I'm supposed to find, symbolically, what the moment of inertia of the pulley is using $T_1, T_2, r,$ and $a$. Obviously the base equation would be the sum of the torques equals $Iα$.

I have the answer, but I don't get one part. Why exactly is the sum of the torques $T_2r - T_1r$? It's obvious that the net torque is $\tau_2-\tau_1$, but why is the torque using the tension equal to $T_1r$ and $T_2r$?

  • $\begingroup$ $r$ would be from the center of the axle for the pulley to the center of the rope in the pulley channel. $\endgroup$
    – MaxW
    Apr 12, 2016 at 1:48
  • $\begingroup$ Please see our guide on writing good titles. $\endgroup$
    – user10851
    Apr 12, 2016 at 3:01
  • $\begingroup$ what do you want to ask? $\endgroup$
    – Anni
    Apr 12, 2016 at 8:42
  • $\begingroup$ This is nicely discussed in this article. $\endgroup$
    – BoLe
    Jun 19, 2016 at 11:04

2 Answers 2


The torque that is applied to the pulley is created by friction between string and pulley. String has no mass but it has acceleration. So the force and torque that are applied to it must be zero. $$\sum{\tau}=I\alpha\;,\,\;I=0\;\Rightarrow\sum{\tau}=0$$ Free body diagram of string is shown below:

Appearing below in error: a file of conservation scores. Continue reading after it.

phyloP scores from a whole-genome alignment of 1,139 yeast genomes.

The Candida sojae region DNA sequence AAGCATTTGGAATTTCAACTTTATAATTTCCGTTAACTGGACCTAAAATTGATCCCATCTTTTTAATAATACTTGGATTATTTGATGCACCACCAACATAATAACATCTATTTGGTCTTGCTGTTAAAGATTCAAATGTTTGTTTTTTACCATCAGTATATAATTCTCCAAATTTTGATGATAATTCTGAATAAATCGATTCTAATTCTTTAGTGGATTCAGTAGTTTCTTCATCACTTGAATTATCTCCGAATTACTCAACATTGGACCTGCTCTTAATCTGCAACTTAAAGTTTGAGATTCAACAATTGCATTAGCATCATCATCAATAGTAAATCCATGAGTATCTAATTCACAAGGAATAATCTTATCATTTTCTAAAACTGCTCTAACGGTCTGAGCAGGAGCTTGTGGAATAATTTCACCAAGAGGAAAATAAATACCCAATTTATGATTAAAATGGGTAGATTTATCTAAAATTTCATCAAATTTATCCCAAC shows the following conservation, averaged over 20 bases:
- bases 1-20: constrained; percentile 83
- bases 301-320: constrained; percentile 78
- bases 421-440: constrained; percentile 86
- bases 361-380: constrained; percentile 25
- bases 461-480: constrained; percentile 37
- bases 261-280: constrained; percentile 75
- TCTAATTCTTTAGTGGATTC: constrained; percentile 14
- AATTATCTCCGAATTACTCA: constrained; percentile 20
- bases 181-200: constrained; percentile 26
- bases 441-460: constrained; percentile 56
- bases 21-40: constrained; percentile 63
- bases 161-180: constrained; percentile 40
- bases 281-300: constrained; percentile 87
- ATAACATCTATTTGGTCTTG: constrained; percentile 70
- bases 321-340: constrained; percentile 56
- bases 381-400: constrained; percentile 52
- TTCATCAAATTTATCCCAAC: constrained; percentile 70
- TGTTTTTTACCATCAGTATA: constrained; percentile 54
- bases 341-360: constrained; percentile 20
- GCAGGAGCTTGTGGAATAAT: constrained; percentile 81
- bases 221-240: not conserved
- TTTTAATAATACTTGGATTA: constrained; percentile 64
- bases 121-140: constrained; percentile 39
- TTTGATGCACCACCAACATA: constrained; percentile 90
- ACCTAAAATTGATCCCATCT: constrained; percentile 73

enter image description here

If we write $\sum{\tau}$ about center of pulley, then we have:$$\sum{\tau}=T_2r-\int_0^\theta r\mathrm dF_f-T_1r=0$$ Consider that $\vec N=\int_0^\theta \mathrm d\vec N$ passes from center of pulley and its torque is zero (all of $\color{red}{\mathrm dN}$s pass from center of pulley). So, we have:$$\int_0^\theta r\mathrm dF_f=\left(T_2-T_1\right)r$$ And according to the third law of newton, this torque is applied to pulley in the inverse direction.


Torque is force times the distance from the rotation point. (More specifically, it is the cross product.) The distance from the rotation point is just $r$, and the forces are $T_1$ and $T_2$


$$ \tau_1 = T_1r $$


$$ \tau_2 = T_2r $$


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